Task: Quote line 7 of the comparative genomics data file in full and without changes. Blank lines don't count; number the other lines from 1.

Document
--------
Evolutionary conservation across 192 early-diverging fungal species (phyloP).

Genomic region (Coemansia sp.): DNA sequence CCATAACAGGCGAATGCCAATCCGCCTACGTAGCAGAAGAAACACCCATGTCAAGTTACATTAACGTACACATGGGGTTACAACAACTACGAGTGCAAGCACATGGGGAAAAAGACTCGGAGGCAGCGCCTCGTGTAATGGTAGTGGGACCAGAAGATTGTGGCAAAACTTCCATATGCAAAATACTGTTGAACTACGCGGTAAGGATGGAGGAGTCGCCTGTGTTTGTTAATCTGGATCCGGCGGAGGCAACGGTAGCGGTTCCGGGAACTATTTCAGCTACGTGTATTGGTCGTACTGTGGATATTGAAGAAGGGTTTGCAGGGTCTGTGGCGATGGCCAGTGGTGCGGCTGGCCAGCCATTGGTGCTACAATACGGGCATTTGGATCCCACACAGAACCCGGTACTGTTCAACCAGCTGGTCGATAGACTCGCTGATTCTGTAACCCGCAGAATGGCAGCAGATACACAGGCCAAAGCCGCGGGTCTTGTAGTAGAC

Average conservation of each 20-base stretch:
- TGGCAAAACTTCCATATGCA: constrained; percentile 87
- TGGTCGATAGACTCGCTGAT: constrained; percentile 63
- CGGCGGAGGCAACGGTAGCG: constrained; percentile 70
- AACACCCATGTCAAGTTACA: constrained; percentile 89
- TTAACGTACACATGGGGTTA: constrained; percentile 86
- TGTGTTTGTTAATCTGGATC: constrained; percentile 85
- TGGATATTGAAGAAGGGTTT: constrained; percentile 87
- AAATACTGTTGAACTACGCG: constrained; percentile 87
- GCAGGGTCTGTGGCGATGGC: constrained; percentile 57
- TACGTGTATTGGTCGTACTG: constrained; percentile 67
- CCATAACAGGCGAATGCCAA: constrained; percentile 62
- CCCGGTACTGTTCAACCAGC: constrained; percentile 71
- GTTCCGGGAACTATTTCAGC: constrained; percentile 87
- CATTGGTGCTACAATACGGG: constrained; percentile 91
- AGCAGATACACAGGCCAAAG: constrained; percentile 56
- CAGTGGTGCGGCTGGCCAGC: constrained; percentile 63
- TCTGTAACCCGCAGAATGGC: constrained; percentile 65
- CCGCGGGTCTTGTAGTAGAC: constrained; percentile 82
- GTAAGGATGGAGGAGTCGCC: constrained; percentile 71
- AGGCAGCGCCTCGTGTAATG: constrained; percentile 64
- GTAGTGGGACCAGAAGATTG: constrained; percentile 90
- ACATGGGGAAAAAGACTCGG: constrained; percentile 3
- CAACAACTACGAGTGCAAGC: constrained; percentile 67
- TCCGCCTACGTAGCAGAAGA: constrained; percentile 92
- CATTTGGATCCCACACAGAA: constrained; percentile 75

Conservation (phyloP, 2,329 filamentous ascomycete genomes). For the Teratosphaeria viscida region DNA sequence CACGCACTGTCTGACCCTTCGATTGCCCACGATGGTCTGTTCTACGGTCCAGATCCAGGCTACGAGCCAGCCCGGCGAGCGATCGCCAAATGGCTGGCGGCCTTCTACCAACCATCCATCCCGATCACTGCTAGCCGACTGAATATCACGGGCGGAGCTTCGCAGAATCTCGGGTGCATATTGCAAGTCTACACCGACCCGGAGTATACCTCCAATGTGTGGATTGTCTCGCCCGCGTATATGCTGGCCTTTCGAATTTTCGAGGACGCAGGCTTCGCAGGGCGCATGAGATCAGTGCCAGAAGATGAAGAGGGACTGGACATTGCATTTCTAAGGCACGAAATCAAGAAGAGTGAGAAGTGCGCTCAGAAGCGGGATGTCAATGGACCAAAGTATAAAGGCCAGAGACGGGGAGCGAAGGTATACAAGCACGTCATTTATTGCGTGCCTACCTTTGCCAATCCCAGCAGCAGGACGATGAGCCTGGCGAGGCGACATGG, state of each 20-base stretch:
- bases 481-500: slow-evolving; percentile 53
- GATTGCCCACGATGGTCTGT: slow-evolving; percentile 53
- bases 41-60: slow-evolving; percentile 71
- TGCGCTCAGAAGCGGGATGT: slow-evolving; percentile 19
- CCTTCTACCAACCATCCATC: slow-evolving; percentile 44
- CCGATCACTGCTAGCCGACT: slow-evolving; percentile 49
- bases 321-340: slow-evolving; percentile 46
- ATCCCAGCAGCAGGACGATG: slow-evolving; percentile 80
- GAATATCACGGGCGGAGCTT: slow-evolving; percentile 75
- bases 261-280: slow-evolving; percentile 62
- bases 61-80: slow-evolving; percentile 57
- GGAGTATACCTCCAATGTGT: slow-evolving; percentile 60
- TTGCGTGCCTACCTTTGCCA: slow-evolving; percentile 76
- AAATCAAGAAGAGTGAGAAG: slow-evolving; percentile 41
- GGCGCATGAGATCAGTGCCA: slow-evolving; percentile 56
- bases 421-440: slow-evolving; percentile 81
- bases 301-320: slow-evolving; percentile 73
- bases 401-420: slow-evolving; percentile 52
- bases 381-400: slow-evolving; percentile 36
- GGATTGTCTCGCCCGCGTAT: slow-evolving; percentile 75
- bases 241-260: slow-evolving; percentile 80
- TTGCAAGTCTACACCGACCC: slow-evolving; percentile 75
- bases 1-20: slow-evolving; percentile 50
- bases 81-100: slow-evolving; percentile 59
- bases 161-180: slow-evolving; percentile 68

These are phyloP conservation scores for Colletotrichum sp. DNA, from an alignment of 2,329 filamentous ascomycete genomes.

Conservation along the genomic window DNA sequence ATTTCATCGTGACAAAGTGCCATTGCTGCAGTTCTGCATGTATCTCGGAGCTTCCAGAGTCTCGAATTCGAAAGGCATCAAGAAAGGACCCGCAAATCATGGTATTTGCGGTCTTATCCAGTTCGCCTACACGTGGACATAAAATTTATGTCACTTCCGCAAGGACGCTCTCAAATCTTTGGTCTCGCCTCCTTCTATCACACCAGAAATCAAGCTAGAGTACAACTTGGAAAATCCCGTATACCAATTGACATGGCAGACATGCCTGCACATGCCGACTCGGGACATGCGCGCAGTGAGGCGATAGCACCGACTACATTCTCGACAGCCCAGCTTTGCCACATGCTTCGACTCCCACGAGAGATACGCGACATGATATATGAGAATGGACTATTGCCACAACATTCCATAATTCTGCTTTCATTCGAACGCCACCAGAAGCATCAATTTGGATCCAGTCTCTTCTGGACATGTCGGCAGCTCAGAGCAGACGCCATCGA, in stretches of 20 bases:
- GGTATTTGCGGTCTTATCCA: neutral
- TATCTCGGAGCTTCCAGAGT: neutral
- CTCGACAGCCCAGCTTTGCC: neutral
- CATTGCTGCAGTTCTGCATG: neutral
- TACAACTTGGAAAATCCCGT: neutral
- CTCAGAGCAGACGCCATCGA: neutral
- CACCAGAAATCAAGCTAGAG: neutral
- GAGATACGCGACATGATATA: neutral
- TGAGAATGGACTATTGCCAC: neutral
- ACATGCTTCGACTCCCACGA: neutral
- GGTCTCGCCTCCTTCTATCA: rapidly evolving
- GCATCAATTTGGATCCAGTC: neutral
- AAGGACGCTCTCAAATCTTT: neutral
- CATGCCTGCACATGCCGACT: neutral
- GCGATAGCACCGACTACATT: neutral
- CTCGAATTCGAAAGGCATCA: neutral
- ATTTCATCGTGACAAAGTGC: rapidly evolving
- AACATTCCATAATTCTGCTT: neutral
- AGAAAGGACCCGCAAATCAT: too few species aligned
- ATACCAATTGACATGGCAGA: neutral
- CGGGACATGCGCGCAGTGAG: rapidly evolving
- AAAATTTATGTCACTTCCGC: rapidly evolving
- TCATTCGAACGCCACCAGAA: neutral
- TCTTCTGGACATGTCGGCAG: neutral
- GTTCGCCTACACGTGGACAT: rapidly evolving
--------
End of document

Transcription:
- AACACCCATGTCAAGTTACA: constrained; percentile 89